They will be different, I will be different yet, with Heaven's help.'
She gave her hand to Sissy, as if she meant with her help too.
'Your wretched brother,' said Mr. Gradgrind. 'Do you think he had planned this robbery, when he went with you to the lodging?'
'I fear so, father. I know he had wanted money very much, and had spent a great deal.'
'The poor man being about to leave the town, it came into his evil brain to cast suspicion on him?'
'I think it must have flashed upon him while he sat there, father. For I asked him to go there with me. The visit did not originate with him.'
'He had some conversation with the poor man. Did he take him aside?'
'He took him out of the room. I asked him afterwards, why he had done so, and he made a plausible excuse; but since last night, father, and when I remember the circumstances by its light, I am afraid I can imagine too truly what passed between them.'
'Let me know,' said her father, 'if your thoughts present your guilty brother in the same dark view as mine.'
'I fear, father,' hesitated Louisa, 'that he must have made some representation to Stephen Blackpool - perhaps in my name, perhaps in his own - which induced him to do in good faith and honesty, what he had never done before, and to wait about the Bank those two or three nights before he left the town.'
'Too plain!' returned the father. 'Too plain!'
He shaded his face, and remained silent for some moments. Recovering himself, he said:
'And now, how is he to be found? How is he to be saved from justice? In the few hours that I can possibly allow to elapse before I publish the truth, how is he to be found by us, and only by us? Ten thousand pounds could not effect it.'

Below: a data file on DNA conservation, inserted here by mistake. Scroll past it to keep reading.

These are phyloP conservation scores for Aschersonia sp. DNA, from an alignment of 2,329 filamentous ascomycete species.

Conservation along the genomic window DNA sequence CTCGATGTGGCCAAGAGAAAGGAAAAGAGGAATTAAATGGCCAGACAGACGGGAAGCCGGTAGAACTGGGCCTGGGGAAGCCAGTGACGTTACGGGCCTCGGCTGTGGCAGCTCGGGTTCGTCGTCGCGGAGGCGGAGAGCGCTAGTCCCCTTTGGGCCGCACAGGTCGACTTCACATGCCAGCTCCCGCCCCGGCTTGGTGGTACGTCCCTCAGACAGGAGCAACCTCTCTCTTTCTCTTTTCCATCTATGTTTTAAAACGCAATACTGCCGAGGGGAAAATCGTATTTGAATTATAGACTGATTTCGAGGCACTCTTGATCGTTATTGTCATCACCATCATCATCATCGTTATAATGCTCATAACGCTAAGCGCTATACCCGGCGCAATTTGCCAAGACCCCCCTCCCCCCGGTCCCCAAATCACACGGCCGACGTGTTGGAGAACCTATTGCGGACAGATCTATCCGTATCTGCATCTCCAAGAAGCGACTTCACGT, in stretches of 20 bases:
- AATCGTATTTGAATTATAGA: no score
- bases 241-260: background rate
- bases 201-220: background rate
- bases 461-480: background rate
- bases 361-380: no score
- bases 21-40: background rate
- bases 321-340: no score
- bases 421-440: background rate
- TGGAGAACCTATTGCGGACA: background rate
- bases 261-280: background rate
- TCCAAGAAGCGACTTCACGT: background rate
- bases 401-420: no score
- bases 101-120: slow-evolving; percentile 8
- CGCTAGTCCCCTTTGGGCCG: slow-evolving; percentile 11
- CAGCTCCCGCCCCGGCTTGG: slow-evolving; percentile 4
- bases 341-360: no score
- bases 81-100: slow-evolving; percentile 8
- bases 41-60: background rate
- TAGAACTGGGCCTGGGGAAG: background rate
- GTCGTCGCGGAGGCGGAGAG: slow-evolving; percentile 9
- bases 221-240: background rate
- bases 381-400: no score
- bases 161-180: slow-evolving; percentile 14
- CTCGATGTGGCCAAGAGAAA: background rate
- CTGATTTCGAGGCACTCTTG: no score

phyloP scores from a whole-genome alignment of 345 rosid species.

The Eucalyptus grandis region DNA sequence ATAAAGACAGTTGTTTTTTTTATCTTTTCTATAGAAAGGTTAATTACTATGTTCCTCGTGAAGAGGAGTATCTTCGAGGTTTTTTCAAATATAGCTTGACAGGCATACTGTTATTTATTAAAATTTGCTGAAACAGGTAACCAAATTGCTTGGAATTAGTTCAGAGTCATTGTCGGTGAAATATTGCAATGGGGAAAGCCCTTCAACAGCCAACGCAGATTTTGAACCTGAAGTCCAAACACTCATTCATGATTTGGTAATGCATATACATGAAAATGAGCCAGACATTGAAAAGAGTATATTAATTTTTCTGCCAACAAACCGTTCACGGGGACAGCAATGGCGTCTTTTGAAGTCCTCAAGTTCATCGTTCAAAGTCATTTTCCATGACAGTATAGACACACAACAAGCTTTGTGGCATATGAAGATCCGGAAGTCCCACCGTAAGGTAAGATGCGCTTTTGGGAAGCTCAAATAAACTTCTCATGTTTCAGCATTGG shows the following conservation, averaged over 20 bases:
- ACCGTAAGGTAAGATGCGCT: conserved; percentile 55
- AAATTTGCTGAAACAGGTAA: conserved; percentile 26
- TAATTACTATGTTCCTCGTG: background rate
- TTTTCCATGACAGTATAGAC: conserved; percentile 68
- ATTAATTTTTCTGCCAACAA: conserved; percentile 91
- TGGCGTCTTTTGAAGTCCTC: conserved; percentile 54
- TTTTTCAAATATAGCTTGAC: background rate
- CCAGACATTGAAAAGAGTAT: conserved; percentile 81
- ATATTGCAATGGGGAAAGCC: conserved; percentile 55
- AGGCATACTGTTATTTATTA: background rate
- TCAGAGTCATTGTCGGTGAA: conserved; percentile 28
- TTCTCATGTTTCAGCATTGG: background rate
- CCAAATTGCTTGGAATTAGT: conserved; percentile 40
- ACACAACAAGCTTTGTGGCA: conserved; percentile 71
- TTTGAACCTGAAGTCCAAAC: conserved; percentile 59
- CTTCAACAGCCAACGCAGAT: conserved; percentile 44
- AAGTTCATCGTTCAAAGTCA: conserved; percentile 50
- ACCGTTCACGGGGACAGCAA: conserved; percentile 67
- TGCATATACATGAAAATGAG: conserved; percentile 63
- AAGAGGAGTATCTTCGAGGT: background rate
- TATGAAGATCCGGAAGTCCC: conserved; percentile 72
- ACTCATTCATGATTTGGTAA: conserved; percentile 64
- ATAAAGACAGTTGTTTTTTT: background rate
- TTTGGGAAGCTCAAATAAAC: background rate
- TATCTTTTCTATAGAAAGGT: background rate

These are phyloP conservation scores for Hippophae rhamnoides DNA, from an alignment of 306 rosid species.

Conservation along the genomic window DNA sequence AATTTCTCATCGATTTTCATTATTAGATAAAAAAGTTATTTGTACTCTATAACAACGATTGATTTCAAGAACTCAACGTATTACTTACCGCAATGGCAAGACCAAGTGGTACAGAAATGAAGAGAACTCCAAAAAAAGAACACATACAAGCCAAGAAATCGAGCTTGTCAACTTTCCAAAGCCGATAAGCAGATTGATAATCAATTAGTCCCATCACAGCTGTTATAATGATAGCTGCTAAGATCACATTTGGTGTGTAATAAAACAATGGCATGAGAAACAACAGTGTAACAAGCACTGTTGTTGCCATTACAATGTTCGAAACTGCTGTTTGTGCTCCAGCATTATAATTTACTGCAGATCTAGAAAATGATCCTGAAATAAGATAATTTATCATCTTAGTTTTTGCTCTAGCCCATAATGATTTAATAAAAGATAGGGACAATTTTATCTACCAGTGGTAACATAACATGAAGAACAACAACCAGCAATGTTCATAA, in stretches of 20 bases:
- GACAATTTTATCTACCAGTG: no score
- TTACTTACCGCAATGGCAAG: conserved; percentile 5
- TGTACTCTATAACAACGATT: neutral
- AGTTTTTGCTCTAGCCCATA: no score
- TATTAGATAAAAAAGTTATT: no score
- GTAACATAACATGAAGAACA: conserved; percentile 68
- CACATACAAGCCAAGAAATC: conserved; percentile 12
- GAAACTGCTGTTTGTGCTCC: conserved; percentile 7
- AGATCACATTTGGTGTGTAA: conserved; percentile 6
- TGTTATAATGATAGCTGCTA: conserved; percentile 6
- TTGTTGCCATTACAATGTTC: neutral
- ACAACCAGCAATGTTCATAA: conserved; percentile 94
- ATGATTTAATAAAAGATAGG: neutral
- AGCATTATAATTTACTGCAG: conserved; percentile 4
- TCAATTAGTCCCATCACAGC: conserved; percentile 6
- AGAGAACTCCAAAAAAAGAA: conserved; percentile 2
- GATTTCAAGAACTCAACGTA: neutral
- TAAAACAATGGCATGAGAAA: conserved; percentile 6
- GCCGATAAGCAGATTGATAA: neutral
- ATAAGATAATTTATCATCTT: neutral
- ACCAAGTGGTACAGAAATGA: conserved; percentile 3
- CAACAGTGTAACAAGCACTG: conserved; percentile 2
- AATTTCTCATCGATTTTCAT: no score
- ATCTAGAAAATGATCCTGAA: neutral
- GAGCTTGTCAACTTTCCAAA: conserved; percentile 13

'Sissy has effected it, father.'
He raised his eyes to where she stood, like a good fairy in his house, and said in a tone of softened gratitude and grateful kindness, 'It is always you, my child!'
'We had our fears,' Sissy explained, glancing at Louisa, 'before yesterday; and when I saw you brought to the side of the litter last night, and heard what passed (being close to Rachael all the time), I went to him when no one saw, and said to him, "Don't look at me. See where your father is. Escape at once, for his sake and your own!" He was in a tremble before I whispered to him, and he started and trembled more then, and said, "Where can I go? I have very little money, and I don't know who will hide me!" I thought of father's old circus. I have not forgotten where Mr. Sleary goes at this time of year, and I read of him in a paper only the other day. I told him to hurry there, and tell his name, and ask Mr. Sleary to hide him till I came. "I'll get to him before the morning," he said. And I saw him shrink away among the people.'
'Thank Heaven!' exclaimed his father. 'He may be got abroad yet.'
It was the more hopeful as the town to which Sissy had directed him was within three hours' journey of Liverpool, whence he could be swiftly dispatched to any part of the world. But, caution being necessary in communicating with him - for there was a greater danger every moment of his being suspected now, and nobody could be sure at heart but that Mr. Bounderby himself, in a bullying vein of public zeal, might play a Roman part - it was consented that Sissy and Louisa should repair to the place in question, by a circuitous course, alone; and that the unhappy father, setting forth in an opposite direction, should get round to the same bourne by another and wider route. It was further agreed that he should not present himself to Mr. Sleary, lest his intentions should be mistrusted, or the intelligence of his arrival should cause his son to take flight anew; but, that the communication should be left to Sissy and Louisa to open; and that they should inform the cause of so much misery and disgrace, of his father's being at hand and of the purpose for which they had come. When these arrangements had been well considered and were fully understood by all three, it was time to begin to carry them into execution.